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Central form of multiple symmetric lipomatosis: a case report


Multiple symmetric lipomatosis (also known as Madelung's disease, Launois-Bensaude syndrome or benign symmetric lipomatosis) is a rare disease, the etiology of which is unknown. Multiple, symmetric, non-encapsulated lipomatous masses on the face, neck, upper arms, and upper trunk are typical in most cases. Five out of the 200 cases reported in the literature were the distal form of the disease; the rest were proximal. We describe, for the first time, a central form of the disease, simultaneously involving the lower trunk, arms and upper legs.


Multiple symmetric lipomatosis (MSL; also known as Madelung's disease, Launois-Bensaude syndrome, or benign symmetric lipomatosis) is rare. It is characterized by a diffuse or circumscribed symmetrical accumulation of adipose tissue, primarily around the neck, back, shoulders and upper trunk. The cause of MSL is unknown, but up to 90% of patients have associated alcoholism.

MSL was initially described by Sir Benjamin Brodie in 1846 [1]. In 1888, Otto Madelung reported the first series of 33 patients with lipomas associated with alcoholism. In the following year, Launois and Bansaude described 65 patients with similar features [2, 3]. Since then, more than 200 patients have been reported in the literature. The vast majority of these reported cases were the proximal form of MSL. Five cases of the distal form of MSL, involving the hands, feet or knees, have been reported [4]-[8]. We describe, for the first time, an unusual case of the central form of MSL, simultaneously involving the lower trunk, arms and upper legs.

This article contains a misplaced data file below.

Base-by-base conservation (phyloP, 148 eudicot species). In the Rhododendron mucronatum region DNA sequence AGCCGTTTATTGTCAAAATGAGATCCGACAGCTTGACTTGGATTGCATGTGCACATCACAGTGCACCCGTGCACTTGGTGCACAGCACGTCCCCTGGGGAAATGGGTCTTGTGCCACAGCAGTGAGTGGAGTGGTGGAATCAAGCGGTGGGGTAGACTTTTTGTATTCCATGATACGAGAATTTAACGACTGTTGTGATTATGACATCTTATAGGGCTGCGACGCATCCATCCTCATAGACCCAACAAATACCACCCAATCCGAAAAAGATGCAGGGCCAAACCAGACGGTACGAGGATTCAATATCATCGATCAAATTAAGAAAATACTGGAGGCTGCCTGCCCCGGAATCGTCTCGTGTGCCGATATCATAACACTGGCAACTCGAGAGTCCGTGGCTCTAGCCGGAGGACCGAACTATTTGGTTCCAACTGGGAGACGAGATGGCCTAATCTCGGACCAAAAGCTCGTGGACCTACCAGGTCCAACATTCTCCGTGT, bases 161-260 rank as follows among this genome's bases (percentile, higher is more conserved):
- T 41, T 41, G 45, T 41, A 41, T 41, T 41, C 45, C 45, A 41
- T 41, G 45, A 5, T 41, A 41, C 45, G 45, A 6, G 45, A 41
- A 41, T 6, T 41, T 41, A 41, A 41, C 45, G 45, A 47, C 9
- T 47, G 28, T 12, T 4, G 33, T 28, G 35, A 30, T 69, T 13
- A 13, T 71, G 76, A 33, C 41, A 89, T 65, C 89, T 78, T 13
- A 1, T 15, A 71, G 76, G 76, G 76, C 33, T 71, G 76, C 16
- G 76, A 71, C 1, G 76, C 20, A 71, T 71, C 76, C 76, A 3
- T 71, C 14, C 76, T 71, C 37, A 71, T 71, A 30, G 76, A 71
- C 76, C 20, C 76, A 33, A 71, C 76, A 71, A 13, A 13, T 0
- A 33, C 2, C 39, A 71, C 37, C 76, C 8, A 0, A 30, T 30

Case presentation

A 26-year-old male residing on the north-east Mediterranean coast was admitted to our hospital complaining of multiple palpable masses on the surface on his body. He is Turkish citizen but his mother is Caucasians and his father is Arabian. Ten years earlier, he had noticed two symmetric masses on his forearms. Two years after onset, similar masses developed progressively on the lower trunk, arms and upper legs, and gradually increased in size. A complete blood count, chemistry panel, hepatic function panel, total cholesterol, LDL cholesterol, triglycerides (lipid profile) and endocrine test (ACTH, cortizol, GH, TSH, fT3, fT4, insulin, LH, FSH, testosterone, androstenedione, estradiol, progesterone, prolactin and DHEA-SO4) results were normal. There was no history of alcohol abuse. There was no other previous illness that required medical or surgical treatment. There was no family history of a similar disorder.

Clinical examination revealed bilateral, symmetric, soft, well-circumscribed round subcutaneous masses involving the lower trunk, arms and upper legs (Figure 1 and Figure 2). The masses varied in size from 1 cm × 1 cm to 4 cm × 4 cm. The remainder of the physical examination did not reveal abnormalities.

Figure 1
figure 1

Localization of the three forms of multiple symmetric lipomatosis.

Figure 2
figure 2

Symmetric, well-circumscribed, grossly round and protruding masses involving the upper legs (anterior aspect).

The patient underwent surgery in the supine position. Lipomas on the abdomen and those located anteriorly on the limbs were excised under general anaesthesia. Approximately 40 lipomas were excised at the first operation. Specimens were encapsulated tumours which grossly resembled typical lipomas. Histologically, fat tissue appeared normal; smaller adipocytes with spindle cells without malignant changes were also observed. We are planning a second operation for posterior lipomas on the limbs and back.


MSL is an uncommon disease characterised by non-encapsulated symmetrical accumulation of fat around the neck, shoulder and upper trunk. It rarely involves the lower limbs and lower trunk. MSL can be divided into three forms according to localization of lipomatous masses: proximal, central and distal.